If a driver is using a "local" electronic logging device (ELD) with USB 2.0 capabilities, an authorized safety official will provide a secure USB device to allow the driver to electronically transfer data from the ELD to the official. The driver will return the USB device to the safety official, who will transfer the data to a computing device.

Last Updated : March 10, 2022

While the local Bluetooth® requires the use of web services, local Bluetooth® data transfer requires only the safety official to have internet connectivity and not the electronic logging device (ELD). The driver's/motor carrier's ELD will use the safety official's internet connection to transfer data. The internet connection between the ELD and the safety official will be limited and can only be used for the purpose of transferring the ELD data via the web service. During Bluetooth® data transfer, the driver/motor carrier must make the ELD discoverable. Once the ELD detects the safety official's laptop, the safety official will provide the driver/motor carrier with a Bluetooth® code to enter into the ELD and confirm Bluetooth® connectivity between the safety official's laptop and the ELD. Once the connection between the safety official's laptop and the ELD has been confirmed, the safety official will provide the driver/motor carrier with the safety official's unique code, and the driver/motor carrier will transfer the ELD data to web services for the safety official to retrieve.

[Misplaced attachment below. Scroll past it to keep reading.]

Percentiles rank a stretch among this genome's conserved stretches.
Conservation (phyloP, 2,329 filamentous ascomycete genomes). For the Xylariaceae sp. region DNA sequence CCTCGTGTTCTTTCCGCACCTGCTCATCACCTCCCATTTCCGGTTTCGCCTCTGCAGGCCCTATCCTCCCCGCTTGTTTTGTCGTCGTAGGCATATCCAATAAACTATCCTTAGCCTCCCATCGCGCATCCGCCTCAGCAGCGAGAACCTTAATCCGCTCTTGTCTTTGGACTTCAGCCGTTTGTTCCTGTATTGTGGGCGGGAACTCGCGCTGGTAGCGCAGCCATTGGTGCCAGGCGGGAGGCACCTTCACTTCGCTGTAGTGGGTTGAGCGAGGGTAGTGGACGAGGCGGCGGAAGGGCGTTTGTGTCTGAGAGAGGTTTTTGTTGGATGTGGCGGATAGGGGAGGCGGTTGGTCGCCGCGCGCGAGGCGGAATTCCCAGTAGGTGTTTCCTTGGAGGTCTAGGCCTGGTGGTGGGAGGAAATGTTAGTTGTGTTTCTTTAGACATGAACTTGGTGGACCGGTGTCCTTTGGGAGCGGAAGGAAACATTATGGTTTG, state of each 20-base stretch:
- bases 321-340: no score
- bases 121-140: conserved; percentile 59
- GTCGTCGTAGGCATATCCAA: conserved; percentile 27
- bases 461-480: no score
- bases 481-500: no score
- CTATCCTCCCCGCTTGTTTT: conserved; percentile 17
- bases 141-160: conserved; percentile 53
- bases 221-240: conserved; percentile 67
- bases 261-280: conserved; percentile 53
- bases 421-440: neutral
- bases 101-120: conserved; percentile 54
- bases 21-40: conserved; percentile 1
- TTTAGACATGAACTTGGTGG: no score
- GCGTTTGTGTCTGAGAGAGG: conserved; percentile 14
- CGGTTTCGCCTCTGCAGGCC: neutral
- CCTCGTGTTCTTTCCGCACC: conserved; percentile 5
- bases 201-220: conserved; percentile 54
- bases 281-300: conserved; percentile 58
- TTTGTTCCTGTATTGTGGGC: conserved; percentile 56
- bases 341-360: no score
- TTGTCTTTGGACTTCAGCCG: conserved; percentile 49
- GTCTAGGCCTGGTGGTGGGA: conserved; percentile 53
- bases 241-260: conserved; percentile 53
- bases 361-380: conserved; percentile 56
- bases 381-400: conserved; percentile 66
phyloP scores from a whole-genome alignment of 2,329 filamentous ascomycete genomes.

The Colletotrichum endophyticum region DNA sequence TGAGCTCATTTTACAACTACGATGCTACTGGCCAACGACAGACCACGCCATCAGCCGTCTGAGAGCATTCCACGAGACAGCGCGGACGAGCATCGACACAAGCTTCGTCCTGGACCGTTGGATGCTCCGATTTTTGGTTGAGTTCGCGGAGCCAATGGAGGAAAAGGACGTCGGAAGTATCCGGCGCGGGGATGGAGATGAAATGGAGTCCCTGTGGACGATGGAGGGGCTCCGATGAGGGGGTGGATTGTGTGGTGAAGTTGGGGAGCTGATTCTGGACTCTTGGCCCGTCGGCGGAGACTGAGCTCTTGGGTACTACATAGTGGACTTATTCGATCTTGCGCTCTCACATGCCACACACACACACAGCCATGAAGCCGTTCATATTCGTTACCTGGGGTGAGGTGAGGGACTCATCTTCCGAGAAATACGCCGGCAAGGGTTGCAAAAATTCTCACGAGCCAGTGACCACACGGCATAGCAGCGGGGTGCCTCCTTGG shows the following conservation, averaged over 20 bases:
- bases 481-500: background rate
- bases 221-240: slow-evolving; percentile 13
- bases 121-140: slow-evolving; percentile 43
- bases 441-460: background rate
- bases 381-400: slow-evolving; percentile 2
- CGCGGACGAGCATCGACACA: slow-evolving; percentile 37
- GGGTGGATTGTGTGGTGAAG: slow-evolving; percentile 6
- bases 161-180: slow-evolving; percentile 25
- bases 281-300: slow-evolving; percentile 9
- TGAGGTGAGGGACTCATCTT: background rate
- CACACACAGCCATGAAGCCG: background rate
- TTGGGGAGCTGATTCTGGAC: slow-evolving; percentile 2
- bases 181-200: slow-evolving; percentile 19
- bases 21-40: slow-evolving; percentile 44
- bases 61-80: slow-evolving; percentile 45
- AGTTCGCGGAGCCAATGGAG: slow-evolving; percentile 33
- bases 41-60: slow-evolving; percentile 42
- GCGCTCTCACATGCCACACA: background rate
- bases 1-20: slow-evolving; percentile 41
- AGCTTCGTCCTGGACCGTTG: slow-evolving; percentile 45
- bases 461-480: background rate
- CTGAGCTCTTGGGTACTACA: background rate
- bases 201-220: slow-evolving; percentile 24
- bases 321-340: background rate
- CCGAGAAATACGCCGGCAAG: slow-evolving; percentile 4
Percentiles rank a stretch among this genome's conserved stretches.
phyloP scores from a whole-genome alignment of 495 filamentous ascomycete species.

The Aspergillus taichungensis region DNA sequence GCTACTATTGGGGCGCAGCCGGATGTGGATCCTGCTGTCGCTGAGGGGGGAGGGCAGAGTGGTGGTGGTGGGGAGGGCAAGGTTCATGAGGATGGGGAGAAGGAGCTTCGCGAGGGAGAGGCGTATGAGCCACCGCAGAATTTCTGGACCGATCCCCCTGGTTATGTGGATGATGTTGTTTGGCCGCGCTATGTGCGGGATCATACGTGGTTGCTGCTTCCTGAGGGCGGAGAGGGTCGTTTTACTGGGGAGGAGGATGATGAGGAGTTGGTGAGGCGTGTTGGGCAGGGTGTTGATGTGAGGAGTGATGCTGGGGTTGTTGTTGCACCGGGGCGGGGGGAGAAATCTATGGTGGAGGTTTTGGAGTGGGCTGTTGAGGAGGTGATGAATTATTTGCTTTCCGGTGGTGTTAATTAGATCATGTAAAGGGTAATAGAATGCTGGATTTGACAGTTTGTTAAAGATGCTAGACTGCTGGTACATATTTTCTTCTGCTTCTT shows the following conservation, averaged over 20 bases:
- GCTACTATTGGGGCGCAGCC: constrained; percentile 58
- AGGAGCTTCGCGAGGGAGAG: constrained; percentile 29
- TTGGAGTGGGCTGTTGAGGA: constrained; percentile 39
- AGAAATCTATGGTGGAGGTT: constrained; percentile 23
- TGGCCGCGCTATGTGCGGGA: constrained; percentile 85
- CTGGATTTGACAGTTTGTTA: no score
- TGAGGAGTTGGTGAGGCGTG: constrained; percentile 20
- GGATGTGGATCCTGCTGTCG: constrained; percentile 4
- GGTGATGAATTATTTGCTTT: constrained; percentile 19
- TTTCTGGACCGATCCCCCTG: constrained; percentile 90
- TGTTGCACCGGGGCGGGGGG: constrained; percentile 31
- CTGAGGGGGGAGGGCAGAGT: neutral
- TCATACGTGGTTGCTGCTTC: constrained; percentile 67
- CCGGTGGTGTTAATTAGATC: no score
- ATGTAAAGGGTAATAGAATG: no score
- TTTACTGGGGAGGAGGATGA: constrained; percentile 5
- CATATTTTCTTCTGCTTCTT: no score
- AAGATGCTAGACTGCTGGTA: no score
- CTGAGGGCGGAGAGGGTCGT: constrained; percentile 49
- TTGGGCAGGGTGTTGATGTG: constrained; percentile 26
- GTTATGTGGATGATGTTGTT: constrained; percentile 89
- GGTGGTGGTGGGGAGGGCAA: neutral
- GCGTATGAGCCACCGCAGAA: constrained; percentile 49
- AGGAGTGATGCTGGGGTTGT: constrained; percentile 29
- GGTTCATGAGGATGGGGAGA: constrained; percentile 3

Last Updated : March 10, 2022

If the driver is using a "telematics" electronic logging device (ELD) with wireless web services capabilities, the authorized safety official will give the driver a routing code to assist the official in locating the data once transmitted, and the driver will initiate a web transfer to an FMCSA server to be retrieved by the safety official's software.

Last Updated : March 10, 2022

If there are cellular network limitations that prevent the ELD from transferring data to the Federal Motor Carrier Safety Administration's (FMCSA) web services, the safety official will use the ELD's display screen or printout to verify compliance with the U.S. hours of service regulations.

Last Updated : March 10, 2022